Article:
Re-useable vs. Single-use
There is currently a strong debate around re-useable and single-use products. However, in the world of endoscopy the research by healthcare agencies, scientists and medical professionals strongly leans towards the increased uptake of single-use devices.
At present, re-usable endoscopes cost about £45,000 each, and their supporting processors a similar amount. In addition, they require expensive high level disinfection machines and a lot of manpower throughout the process. In the West, this can cost up to £200 each time the endoscope is cleaned (this is not a sterilisation process). In addition, large volumes of pure water and reliable power supplies are also necessary for this cleaning process to occur. Unfortunately, many emerging economies just cannot offer the infrastructure needed to support this, even if they can manage the initial capital costs.
As such, single-use endoscopy innovation offers a lifeline to those economies where the adoption of re-usable endoscopes is neither affordable nor practical.
Will single use endoscopes make a difference worldwide?
Globalisation has had a drastic positive effect on poverty reduction and on improving the standard of living of many individuals. As a result, infectious disease levels have fallen, and with it, infant mortality rates. Additionally, adult life expectancies have increased. But something else has also happened… there has been a shift towards Western style diets, with fibre content falling and red meat intake rising, and there are also possible changes to the gut microbiome. Research suggests that all of this will equate to levels of colonic cancer increasing. Further, the prevalence of inflammatory bowel diseases is also on the increase. These changes in diet, life expectancy and lifestyle, all mean an associated increased demand for disease detection procedures, particularly endoscopies.
According to the WHO, oesophageal cancer is the sixth most prevalent cancer in the world. Furthermore, an ‘oesophageal cancer belt’ has been identified extending from North East China, stretching through central Asia right to northern Iran; within this belt the incidence of oesophageal cancer is more than a hundred times that found in adjacent areas. Interestingly, oesophageal cancer rates are 20 to 30 times higher in China than found in the United States.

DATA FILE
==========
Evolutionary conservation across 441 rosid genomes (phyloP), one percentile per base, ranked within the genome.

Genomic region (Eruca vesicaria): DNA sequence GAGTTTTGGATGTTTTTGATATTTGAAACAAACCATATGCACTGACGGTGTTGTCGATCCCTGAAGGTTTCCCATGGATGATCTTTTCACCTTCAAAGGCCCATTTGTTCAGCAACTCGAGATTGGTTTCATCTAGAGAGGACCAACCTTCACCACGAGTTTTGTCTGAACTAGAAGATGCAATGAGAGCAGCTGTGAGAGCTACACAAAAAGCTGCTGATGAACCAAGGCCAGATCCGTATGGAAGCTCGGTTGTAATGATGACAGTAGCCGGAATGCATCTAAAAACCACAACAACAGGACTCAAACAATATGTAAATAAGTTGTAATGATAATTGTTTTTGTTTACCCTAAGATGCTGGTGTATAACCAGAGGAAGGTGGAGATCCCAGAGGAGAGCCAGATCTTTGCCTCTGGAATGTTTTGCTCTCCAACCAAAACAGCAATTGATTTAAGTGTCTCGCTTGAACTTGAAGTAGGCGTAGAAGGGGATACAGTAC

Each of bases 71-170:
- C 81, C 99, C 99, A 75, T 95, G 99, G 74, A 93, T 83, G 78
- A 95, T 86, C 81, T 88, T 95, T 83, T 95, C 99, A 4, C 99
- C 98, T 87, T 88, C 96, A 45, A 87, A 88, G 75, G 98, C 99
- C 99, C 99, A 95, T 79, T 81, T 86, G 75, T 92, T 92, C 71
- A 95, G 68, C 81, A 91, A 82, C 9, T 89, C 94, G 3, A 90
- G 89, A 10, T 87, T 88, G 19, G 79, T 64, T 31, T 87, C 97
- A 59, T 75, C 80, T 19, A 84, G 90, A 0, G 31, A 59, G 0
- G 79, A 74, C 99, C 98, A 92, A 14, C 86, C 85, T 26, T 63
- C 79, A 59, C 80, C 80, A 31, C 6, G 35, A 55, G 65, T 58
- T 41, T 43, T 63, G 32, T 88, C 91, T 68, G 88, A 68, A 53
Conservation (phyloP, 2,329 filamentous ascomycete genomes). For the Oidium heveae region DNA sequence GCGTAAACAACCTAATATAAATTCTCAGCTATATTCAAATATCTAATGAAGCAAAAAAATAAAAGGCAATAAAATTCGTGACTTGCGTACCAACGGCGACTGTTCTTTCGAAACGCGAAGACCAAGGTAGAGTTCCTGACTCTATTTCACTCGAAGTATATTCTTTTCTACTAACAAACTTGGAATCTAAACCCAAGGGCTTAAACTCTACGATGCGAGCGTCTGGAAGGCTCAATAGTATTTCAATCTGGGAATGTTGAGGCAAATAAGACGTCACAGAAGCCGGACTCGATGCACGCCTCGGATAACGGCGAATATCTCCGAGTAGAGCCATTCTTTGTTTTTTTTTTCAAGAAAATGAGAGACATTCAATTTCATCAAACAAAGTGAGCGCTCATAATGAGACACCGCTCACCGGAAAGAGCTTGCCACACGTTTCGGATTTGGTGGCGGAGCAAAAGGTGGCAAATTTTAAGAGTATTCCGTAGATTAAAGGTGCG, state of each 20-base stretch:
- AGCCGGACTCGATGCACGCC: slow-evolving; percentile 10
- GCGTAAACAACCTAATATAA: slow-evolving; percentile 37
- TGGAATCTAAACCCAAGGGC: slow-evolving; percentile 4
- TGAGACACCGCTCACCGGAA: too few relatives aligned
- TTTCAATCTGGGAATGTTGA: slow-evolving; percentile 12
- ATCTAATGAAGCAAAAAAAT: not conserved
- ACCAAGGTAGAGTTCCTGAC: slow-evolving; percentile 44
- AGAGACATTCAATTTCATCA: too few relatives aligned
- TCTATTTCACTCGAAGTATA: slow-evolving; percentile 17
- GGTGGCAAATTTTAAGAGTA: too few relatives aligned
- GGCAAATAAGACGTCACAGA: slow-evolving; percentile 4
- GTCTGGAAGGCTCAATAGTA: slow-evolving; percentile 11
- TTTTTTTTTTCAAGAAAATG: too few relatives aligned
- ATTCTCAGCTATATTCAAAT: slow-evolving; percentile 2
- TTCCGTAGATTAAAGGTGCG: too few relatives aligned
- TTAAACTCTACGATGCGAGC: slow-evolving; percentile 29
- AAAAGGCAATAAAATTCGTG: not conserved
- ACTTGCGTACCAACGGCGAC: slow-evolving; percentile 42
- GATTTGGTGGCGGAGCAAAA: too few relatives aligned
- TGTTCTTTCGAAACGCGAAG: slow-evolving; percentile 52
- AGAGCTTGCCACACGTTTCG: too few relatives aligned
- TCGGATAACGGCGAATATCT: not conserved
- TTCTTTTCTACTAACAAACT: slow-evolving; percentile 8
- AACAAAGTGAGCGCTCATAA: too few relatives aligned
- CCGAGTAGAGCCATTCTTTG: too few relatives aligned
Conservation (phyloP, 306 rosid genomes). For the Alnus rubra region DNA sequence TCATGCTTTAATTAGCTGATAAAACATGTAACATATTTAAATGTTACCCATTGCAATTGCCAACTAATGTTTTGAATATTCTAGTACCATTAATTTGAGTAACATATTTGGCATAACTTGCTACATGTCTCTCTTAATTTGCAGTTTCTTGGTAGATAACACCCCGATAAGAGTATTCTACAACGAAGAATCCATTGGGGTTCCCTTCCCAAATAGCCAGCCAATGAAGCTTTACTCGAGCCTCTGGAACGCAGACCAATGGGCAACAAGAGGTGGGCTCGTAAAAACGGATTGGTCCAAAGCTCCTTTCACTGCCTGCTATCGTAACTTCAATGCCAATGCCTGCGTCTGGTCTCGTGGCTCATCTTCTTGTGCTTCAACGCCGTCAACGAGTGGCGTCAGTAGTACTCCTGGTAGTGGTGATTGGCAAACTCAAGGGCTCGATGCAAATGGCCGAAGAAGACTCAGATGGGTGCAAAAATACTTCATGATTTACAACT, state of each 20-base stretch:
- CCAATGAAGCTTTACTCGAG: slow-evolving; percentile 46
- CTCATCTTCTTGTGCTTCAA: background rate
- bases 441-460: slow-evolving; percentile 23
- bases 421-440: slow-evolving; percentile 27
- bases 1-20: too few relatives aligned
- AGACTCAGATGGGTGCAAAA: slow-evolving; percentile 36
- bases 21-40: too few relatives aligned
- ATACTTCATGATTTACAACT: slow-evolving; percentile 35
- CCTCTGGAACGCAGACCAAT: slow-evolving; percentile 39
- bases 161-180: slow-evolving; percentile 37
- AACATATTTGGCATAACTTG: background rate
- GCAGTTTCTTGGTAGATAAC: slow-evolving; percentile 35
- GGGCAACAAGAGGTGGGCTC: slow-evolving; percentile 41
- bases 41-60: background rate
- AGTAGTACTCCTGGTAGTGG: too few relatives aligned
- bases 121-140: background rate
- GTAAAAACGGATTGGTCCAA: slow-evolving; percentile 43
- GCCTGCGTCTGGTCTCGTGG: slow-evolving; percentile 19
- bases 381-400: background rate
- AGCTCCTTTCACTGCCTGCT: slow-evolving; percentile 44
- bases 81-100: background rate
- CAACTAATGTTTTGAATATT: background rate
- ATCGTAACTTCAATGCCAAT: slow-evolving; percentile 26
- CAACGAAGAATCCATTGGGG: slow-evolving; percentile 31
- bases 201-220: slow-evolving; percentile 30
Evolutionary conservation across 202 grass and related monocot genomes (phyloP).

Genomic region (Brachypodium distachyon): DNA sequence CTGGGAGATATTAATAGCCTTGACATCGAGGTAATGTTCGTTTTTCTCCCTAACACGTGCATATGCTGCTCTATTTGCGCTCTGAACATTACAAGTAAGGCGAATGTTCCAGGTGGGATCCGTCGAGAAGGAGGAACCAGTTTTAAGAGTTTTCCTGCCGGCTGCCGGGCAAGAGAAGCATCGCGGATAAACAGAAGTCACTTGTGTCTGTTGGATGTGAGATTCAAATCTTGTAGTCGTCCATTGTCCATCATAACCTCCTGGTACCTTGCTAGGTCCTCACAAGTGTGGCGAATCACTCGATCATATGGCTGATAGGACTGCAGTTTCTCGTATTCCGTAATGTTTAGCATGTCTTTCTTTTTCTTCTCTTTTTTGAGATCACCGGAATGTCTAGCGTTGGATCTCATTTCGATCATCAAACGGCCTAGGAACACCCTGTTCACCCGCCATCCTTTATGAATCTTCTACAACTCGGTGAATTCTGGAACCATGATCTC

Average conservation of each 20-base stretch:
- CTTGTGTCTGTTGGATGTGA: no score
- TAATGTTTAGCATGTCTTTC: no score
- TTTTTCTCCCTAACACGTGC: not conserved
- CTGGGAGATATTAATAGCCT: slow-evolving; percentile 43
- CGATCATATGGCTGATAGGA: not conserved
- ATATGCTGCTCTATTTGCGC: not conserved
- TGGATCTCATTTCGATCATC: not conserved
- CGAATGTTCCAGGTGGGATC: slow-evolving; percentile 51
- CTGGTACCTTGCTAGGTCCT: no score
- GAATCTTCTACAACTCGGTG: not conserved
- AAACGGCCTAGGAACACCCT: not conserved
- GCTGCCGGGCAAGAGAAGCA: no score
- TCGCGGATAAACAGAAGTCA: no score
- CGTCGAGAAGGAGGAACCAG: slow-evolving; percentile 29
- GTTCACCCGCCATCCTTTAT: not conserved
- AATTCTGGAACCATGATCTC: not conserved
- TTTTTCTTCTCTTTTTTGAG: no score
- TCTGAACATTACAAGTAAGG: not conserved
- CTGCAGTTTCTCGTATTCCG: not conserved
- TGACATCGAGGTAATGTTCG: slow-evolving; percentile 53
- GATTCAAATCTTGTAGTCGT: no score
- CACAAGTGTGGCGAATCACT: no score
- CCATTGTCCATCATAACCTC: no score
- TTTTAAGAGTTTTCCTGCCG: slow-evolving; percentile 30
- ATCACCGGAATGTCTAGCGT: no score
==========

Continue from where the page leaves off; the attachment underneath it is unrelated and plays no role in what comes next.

Visual representation of the ‘oesophageal cancer belt’
Maybe surprisingly, North Korea is considered the gastric cancer capital of the world. This is likely to be due to very high population levels of helicobacter, an organism which is difficult to eradicate from the gut. There is also research to suggest that there is likely to be high levels of toxic metals in fish stocks here.
As you can see, there are many areas around the world that are in real need of better diagnostic options in terms of identifying gut disease and cancers. As in the West, gastro intestinal malignancy outcomes are massively improved by early detection. And early detection really depends on endoscopy as the prime diagnostic tool.
If we could offer mass produced low cost, yet reliable and high performance endoscopes, then the impact on these countries and their populations would be enormous.
We at IQ endoscopes are developing just this kind of solution.
Please have a look around our website to find out more about the single-use endoscopes that we are developing, to help diagnose and treat the worldwide increase in gastrointestinal diseases.